r11031 r11043 70 70 \textbf{Rafting} is the piling of two ice sheets on top of each other. Rafting doubles the participating ice thickness and is a volumeconserving process. \cite{babko_2002} concluded that rafting plays a significant role during initial ice growth in fall, therefore we included it into the model. 71 71 72 \textbf{Ridging} is the piling of a series of broken ice blocks into pressure ridges. Ridging redistributes participating ice on a various range of thicknesses. Ridging does not conserve ice volume, as pressure ridges are porous. Therefore, the volume of ridged ice is larger than the volume of new ice being ridged. In the model, newly ridged is has a prescribed porosity $p=30\%$ (\textit{ridge\_por} in \textit{namelist\_ice}), following observations \citep{lepp _ranta_1995,h_yland_2002}. The importance of ridging is now since the early works of \citep{thorndike_1975}.72 \textbf{Ridging} is the piling of a series of broken ice blocks into pressure ridges. Ridging redistributes participating ice on a various range of thicknesses. Ridging does not conserve ice volume, as pressure ridges are porous. Therefore, the volume of ridged ice is larger than the volume of new ice being ridged. In the model, newly ridged is has a prescribed porosity $p=30\%$ (\textit{ridge\_por} in \textit{namelist\_ice}), following observations \citep{lepparanta_1995,hoyland_2002}. The importance of ridging is now since the early works of \citep{thorndike_1975}. 73 73 74 74 The deformation modes are formulated using \textbf{participation} and \textbf{transfer} functions with specific contributions from ridging and rafting: … … 115 115 \label{eq:nri} 116 116 \end{equation} 117 The redistributor $\gamma(h',h)$ specifies how area of thickness $h'$ is redistributed on area of thickness $h$. We follow \citep{hibler_1980} who constructed a rule, based on observations, that forces all ice participating in ridging with thickness $h'$ to be linearly distributed between ice that is between $2h'$ and $2\sqrt{H^*h'}$ thick, where $H^\star=100$ m (\textit{Hstar} in \textit{namelist\_ice}). This in turn determines how to construct the ice volume redistribution function $\Psi^v$. Volumes equal to participating area times thickness are removed from thin ice. They are redistributed following Hibler's rule. The factor $(1+p)$ accounts for initial ridge porosity $p$ (\textit{ridge\_por} in \textit{namelist\_ice}, defined as the fractional volume of seawater initially included into ridges. In many previous models, the initial ridge porosity has been assumed to be 0, which is not the case in reality since newly formed ridges are porous, as indicated by insitu observations \citep{lepp _ranta_1995,h_yland_2002}. In other words, LIM3 creates a higher volume of ridged ice with the same participating ice.117 The redistributor $\gamma(h',h)$ specifies how area of thickness $h'$ is redistributed on area of thickness $h$. We follow \citep{hibler_1980} who constructed a rule, based on observations, that forces all ice participating in ridging with thickness $h'$ to be linearly distributed between ice that is between $2h'$ and $2\sqrt{H^*h'}$ thick, where $H^\star=100$ m (\textit{Hstar} in \textit{namelist\_ice}). This in turn determines how to construct the ice volume redistribution function $\Psi^v$. Volumes equal to participating area times thickness are removed from thin ice. They are redistributed following Hibler's rule. The factor $(1+p)$ accounts for initial ridge porosity $p$ (\textit{ridge\_por} in \textit{namelist\_ice}, defined as the fractional volume of seawater initially included into ridges. In many previous models, the initial ridge porosity has been assumed to be 0, which is not the case in reality since newly formed ridges are porous, as indicated by insitu observations \citep{lepparanta_1995,hoyland_2002}. In other words, LIM3 creates a higher volume of ridged ice with the same participating ice. 118 118 119 119 For the numerical computation of the integrals, we have to compute several temporary values: … … 152 152 \section{Mechanical redistribution for other global ice variables} 153 153 154 The other global ice state variables redistribution functions $\Psi^X$ are computed based on $\Psi^g$ for the ice age content and on $\Psi^{v^i}$ for the remainder (ice enthalpy and salt content, snow volume and enthalpy). The general principles behind this derivation are described in Appendix A of \cite{bitz_2001}. A fraction $f_s=0.5$ (\textit{fsnowrdg} and \textit{fsnowrft} in \textit{namelist\_ice}) of the snow volume and enthalpy is assumed to be lost during ridging and rafting and transferred to the ocean. The contribution of the seawater trapped into the porous ridges is included in the computation of the redistribution of ice enthalpy and salt content (i.e., $\Psi^{e^i}$ and $\Psi^{M^s}$). During this computation, seawater is supposed to be in thermal equilibrium with the surrounding ice blocks. Ridged ice desalination induces an implicit decrease in internal brine volume, and heat supply to the ocean, which accounts for ridge consolidation as described by \cite{h _yland_2002}. The inclusion of seawater in ridges does not imply any net change in ocean salinity. The energy used to cool down the seawater trapped in porous ridges until the seawater freezing point is rejected into the ocean.154 The other global ice state variables redistribution functions $\Psi^X$ are computed based on $\Psi^g$ for the ice age content and on $\Psi^{v^i}$ for the remainder (ice enthalpy and salt content, snow volume and enthalpy). The general principles behind this derivation are described in Appendix A of \cite{bitz_2001}. A fraction $f_s=0.5$ (\textit{fsnowrdg} and \textit{fsnowrft} in \textit{namelist\_ice}) of the snow volume and enthalpy is assumed to be lost during ridging and rafting and transferred to the ocean. The contribution of the seawater trapped into the porous ridges is included in the computation of the redistribution of ice enthalpy and salt content (i.e., $\Psi^{e^i}$ and $\Psi^{M^s}$). During this computation, seawater is supposed to be in thermal equilibrium with the surrounding ice blocks. Ridged ice desalination induces an implicit decrease in internal brine volume, and heat supply to the ocean, which accounts for ridge consolidation as described by \cite{hoyland_2002}. The inclusion of seawater in ridges does not imply any net change in ocean salinity. The energy used to cool down the seawater trapped in porous ridges until the seawater freezing point is rejected into the ocean. 155 155 156 156 \end{document}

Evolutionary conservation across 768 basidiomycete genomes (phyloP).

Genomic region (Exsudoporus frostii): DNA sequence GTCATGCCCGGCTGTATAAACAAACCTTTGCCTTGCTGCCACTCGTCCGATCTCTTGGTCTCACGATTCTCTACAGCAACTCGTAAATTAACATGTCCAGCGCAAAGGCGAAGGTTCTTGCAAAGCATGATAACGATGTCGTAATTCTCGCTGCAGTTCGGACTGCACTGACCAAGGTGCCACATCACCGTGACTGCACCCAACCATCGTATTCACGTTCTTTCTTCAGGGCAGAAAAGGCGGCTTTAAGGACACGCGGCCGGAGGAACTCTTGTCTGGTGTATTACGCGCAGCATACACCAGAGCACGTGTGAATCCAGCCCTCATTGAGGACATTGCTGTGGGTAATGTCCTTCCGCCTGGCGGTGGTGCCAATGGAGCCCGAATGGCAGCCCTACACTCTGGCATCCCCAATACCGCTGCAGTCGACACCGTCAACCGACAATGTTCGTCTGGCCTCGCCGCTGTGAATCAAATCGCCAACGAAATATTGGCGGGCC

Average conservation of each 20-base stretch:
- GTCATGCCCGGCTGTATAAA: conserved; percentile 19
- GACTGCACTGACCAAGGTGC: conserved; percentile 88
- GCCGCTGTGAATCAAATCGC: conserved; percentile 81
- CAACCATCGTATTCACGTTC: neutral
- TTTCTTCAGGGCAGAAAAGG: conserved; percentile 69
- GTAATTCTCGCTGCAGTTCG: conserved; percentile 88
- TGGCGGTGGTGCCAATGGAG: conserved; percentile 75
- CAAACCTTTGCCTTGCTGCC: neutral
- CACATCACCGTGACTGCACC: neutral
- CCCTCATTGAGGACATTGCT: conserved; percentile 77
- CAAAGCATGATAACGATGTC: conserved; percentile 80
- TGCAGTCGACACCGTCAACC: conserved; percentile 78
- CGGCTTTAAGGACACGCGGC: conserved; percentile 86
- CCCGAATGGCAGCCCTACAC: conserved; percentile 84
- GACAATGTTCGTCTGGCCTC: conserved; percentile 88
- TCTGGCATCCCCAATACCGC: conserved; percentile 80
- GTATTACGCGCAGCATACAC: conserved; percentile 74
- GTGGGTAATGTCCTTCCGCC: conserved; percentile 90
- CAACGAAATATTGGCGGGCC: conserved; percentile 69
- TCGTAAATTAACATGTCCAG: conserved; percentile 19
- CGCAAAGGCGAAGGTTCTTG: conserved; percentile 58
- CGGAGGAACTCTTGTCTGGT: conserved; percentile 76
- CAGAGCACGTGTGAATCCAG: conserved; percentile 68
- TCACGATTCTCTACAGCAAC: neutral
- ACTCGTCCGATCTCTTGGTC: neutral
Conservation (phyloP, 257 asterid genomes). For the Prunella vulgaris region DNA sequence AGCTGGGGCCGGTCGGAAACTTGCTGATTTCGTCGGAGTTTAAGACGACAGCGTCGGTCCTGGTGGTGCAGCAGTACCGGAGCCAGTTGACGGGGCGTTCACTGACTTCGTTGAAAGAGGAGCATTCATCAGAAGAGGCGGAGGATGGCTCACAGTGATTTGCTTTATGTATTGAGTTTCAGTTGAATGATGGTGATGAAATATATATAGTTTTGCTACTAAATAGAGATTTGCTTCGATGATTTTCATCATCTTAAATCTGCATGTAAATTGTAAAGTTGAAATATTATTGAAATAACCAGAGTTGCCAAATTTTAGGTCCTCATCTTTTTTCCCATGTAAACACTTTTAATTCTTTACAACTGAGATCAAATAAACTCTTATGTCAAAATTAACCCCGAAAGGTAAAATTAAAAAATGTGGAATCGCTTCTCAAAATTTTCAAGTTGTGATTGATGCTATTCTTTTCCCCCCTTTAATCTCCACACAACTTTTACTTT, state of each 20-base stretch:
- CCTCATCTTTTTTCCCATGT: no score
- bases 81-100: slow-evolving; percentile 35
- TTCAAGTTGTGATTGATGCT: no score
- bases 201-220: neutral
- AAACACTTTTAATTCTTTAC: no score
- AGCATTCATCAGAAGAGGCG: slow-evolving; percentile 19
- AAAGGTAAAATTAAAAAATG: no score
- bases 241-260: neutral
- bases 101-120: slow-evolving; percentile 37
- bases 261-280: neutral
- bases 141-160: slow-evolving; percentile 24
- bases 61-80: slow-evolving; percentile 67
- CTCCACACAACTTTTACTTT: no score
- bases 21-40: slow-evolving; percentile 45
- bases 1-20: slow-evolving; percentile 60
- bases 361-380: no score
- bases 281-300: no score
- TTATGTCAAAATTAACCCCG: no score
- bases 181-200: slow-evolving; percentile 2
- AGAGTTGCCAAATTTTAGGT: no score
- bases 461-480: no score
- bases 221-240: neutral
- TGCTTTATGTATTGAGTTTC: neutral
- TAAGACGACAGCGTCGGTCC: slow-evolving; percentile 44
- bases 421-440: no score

NEMO/trunk/doc/latex/SI3/subfiles/introduction.tex